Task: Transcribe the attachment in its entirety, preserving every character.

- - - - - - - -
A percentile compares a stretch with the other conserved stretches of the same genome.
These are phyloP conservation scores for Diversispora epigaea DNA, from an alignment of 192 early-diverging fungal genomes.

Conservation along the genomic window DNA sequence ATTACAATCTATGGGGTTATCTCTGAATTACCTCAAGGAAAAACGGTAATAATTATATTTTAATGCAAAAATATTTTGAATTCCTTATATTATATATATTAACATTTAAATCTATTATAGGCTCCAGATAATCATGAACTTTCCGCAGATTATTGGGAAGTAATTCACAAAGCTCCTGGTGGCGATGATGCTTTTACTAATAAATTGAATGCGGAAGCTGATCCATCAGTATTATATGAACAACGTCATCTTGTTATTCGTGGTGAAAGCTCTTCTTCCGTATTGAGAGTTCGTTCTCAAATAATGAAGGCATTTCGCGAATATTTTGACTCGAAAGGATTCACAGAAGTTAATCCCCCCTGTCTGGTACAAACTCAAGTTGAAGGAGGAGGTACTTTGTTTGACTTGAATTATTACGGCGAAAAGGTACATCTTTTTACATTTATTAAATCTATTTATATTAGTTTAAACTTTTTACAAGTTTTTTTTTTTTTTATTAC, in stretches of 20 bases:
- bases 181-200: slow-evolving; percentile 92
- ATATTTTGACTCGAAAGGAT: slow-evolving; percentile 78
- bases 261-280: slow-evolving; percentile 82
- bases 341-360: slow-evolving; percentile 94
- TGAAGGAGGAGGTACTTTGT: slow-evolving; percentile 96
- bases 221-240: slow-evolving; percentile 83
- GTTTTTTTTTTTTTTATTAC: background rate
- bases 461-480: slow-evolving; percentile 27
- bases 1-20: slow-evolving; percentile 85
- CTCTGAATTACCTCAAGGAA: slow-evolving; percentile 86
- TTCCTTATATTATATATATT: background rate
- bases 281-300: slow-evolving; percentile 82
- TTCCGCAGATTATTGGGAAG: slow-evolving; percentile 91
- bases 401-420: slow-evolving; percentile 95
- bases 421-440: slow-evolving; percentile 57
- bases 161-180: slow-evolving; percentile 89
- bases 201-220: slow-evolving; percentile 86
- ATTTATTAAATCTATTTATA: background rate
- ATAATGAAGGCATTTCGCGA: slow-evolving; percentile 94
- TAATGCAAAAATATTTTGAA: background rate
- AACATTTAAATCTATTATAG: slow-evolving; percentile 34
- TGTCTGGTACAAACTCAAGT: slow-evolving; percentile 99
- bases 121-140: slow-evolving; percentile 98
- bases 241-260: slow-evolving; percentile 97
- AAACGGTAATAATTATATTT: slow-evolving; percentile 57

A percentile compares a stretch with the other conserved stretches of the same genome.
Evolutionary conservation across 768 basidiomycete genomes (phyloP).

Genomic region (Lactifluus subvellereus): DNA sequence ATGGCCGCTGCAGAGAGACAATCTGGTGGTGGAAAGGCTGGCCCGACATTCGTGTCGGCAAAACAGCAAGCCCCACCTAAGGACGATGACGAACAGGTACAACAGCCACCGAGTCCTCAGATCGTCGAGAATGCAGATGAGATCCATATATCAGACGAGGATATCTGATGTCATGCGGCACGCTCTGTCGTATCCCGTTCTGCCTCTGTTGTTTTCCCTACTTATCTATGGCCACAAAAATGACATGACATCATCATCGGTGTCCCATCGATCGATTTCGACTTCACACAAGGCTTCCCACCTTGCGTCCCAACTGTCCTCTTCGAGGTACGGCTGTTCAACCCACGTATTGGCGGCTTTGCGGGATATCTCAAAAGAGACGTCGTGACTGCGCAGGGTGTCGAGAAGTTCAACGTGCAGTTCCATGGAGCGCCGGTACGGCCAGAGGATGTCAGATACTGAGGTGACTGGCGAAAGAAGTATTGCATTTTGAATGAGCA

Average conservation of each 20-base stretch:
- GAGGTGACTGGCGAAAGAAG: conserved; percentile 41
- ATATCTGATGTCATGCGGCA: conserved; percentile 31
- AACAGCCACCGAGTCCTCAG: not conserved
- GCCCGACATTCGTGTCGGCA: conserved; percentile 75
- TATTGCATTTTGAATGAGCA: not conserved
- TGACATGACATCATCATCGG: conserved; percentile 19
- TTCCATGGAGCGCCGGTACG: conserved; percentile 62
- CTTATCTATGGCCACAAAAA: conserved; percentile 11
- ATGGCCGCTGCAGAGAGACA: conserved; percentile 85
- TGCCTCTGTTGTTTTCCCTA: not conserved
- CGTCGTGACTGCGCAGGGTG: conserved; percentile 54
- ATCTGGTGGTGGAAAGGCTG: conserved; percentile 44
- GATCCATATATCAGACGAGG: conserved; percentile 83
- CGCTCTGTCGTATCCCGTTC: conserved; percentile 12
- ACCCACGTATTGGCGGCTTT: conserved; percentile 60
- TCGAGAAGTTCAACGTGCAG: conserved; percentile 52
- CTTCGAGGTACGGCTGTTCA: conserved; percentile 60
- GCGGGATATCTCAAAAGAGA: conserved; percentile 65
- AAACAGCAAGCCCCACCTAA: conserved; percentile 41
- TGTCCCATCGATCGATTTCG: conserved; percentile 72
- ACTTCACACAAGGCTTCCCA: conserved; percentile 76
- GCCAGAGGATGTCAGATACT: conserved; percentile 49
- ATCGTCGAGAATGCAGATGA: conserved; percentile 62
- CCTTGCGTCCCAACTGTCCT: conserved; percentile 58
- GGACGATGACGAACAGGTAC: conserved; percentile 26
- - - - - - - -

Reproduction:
A percentile compares a stretch with the other conserved stretches of the same genome.
These are phyloP conservation scores for Diversispora epigaea DNA, from an alignment of 192 early-diverging fungal genomes.

Conservation along the genomic window DNA sequence ATTACAATCTATGGGGTTATCTCTGAATTACCTCAAGGAAAAACGGTAATAATTATATTTTAATGCAAAAATATTTTGAATTCCTTATATTATATATATTAACATTTAAATCTATTATAGGCTCCAGATAATCATGAACTTTCCGCAGATTATTGGGAAGTAATTCACAAAGCTCCTGGTGGCGATGATGCTTTTACTAATAAATTGAATGCGGAAGCTGATCCATCAGTATTATATGAACAACGTCATCTTGTTATTCGTGGTGAAAGCTCTTCTTCCGTATTGAGAGTTCGTTCTCAAATAATGAAGGCATTTCGCGAATATTTTGACTCGAAAGGATTCACAGAAGTTAATCCCCCCTGTCTGGTACAAACTCAAGTTGAAGGAGGAGGTACTTTGTTTGACTTGAATTATTACGGCGAAAAGGTACATCTTTTTACATTTATTAAATCTATTTATATTAGTTTAAACTTTTTACAAGTTTTTTTTTTTTTTATTAC, in stretches of 20 bases:
- bases 181-200: slow-evolving; percentile 92
- ATATTTTGACTCGAAAGGAT: slow-evolving; percentile 78
- bases 261-280: slow-evolving; percentile 82
- bases 341-360: slow-evolving; percentile 94
- TGAAGGAGGAGGTACTTTGT: slow-evolving; percentile 96
- bases 221-240: slow-evolving; percentile 83
- GTTTTTTTTTTTTTTATTAC: background rate
- bases 461-480: slow-evolving; percentile 27
- bases 1-20: slow-evolving; percentile 85
- CTCTGAATTACCTCAAGGAA: slow-evolving; percentile 86
- TTCCTTATATTATATATATT: background rate
- bases 281-300: slow-evolving; percentile 82
- TTCCGCAGATTATTGGGAAG: slow-evolving; percentile 91
- bases 401-420: slow-evolving; percentile 95
- bases 421-440: slow-evolving; percentile 57
- bases 161-180: slow-evolving; percentile 89
- bases 201-220: slow-evolving; percentile 86
- ATTTATTAAATCTATTTATA: background rate
- ATAATGAAGGCATTTCGCGA: slow-evolving; percentile 94
- TAATGCAAAAATATTTTGAA: background rate
- AACATTTAAATCTATTATAG: slow-evolving; percentile 34
- TGTCTGGTACAAACTCAAGT: slow-evolving; percentile 99
- bases 121-140: slow-evolving; percentile 98
- bases 241-260: slow-evolving; percentile 97
- AAACGGTAATAATTATATTT: slow-evolving; percentile 57

A percentile compares a stretch with the other conserved stretches of the same genome.
Evolutionary conservation across 768 basidiomycete genomes (phyloP).

Genomic region (Lactifluus subvellereus): DNA sequence ATGGCCGCTGCAGAGAGACAATCTGGTGGTGGAAAGGCTGGCCCGACATTCGTGTCGGCAAAACAGCAAGCCCCACCTAAGGACGATGACGAACAGGTACAACAGCCACCGAGTCCTCAGATCGTCGAGAATGCAGATGAGATCCATATATCAGACGAGGATATCTGATGTCATGCGGCACGCTCTGTCGTATCCCGTTCTGCCTCTGTTGTTTTCCCTACTTATCTATGGCCACAAAAATGACATGACATCATCATCGGTGTCCCATCGATCGATTTCGACTTCACACAAGGCTTCCCACCTTGCGTCCCAACTGTCCTCTTCGAGGTACGGCTGTTCAACCCACGTATTGGCGGCTTTGCGGGATATCTCAAAAGAGACGTCGTGACTGCGCAGGGTGTCGAGAAGTTCAACGTGCAGTTCCATGGAGCGCCGGTACGGCCAGAGGATGTCAGATACTGAGGTGACTGGCGAAAGAAGTATTGCATTTTGAATGAGCA

Average conservation of each 20-base stretch:
- GAGGTGACTGGCGAAAGAAG: conserved; percentile 41
- ATATCTGATGTCATGCGGCA: conserved; percentile 31
- AACAGCCACCGAGTCCTCAG: not conserved
- GCCCGACATTCGTGTCGGCA: conserved; percentile 75
- TATTGCATTTTGAATGAGCA: not conserved
- TGACATGACATCATCATCGG: conserved; percentile 19
- TTCCATGGAGCGCCGGTACG: conserved; percentile 62
- CTTATCTATGGCCACAAAAA: conserved; percentile 11
- ATGGCCGCTGCAGAGAGACA: conserved; percentile 85
- TGCCTCTGTTGTTTTCCCTA: not conserved
- CGTCGTGACTGCGCAGGGTG: conserved; percentile 54
- ATCTGGTGGTGGAAAGGCTG: conserved; percentile 44
- GATCCATATATCAGACGAGG: conserved; percentile 83
- CGCTCTGTCGTATCCCGTTC: conserved; percentile 12
- ACCCACGTATTGGCGGCTTT: conserved; percentile 60
- TCGAGAAGTTCAACGTGCAG: conserved; percentile 52
- CTTCGAGGTACGGCTGTTCA: conserved; percentile 60
- GCGGGATATCTCAAAAGAGA: conserved; percentile 65
- AAACAGCAAGCCCCACCTAA: conserved; percentile 41
- TGTCCCATCGATCGATTTCG: conserved; percentile 72
- ACTTCACACAAGGCTTCCCA: conserved; percentile 76
- GCCAGAGGATGTCAGATACT: conserved; percentile 49
- ATCGTCGAGAATGCAGATGA: conserved; percentile 62
- CCTTGCGTCCCAACTGTCCT: conserved; percentile 58
- GGACGATGACGAACAGGTAC: conserved; percentile 26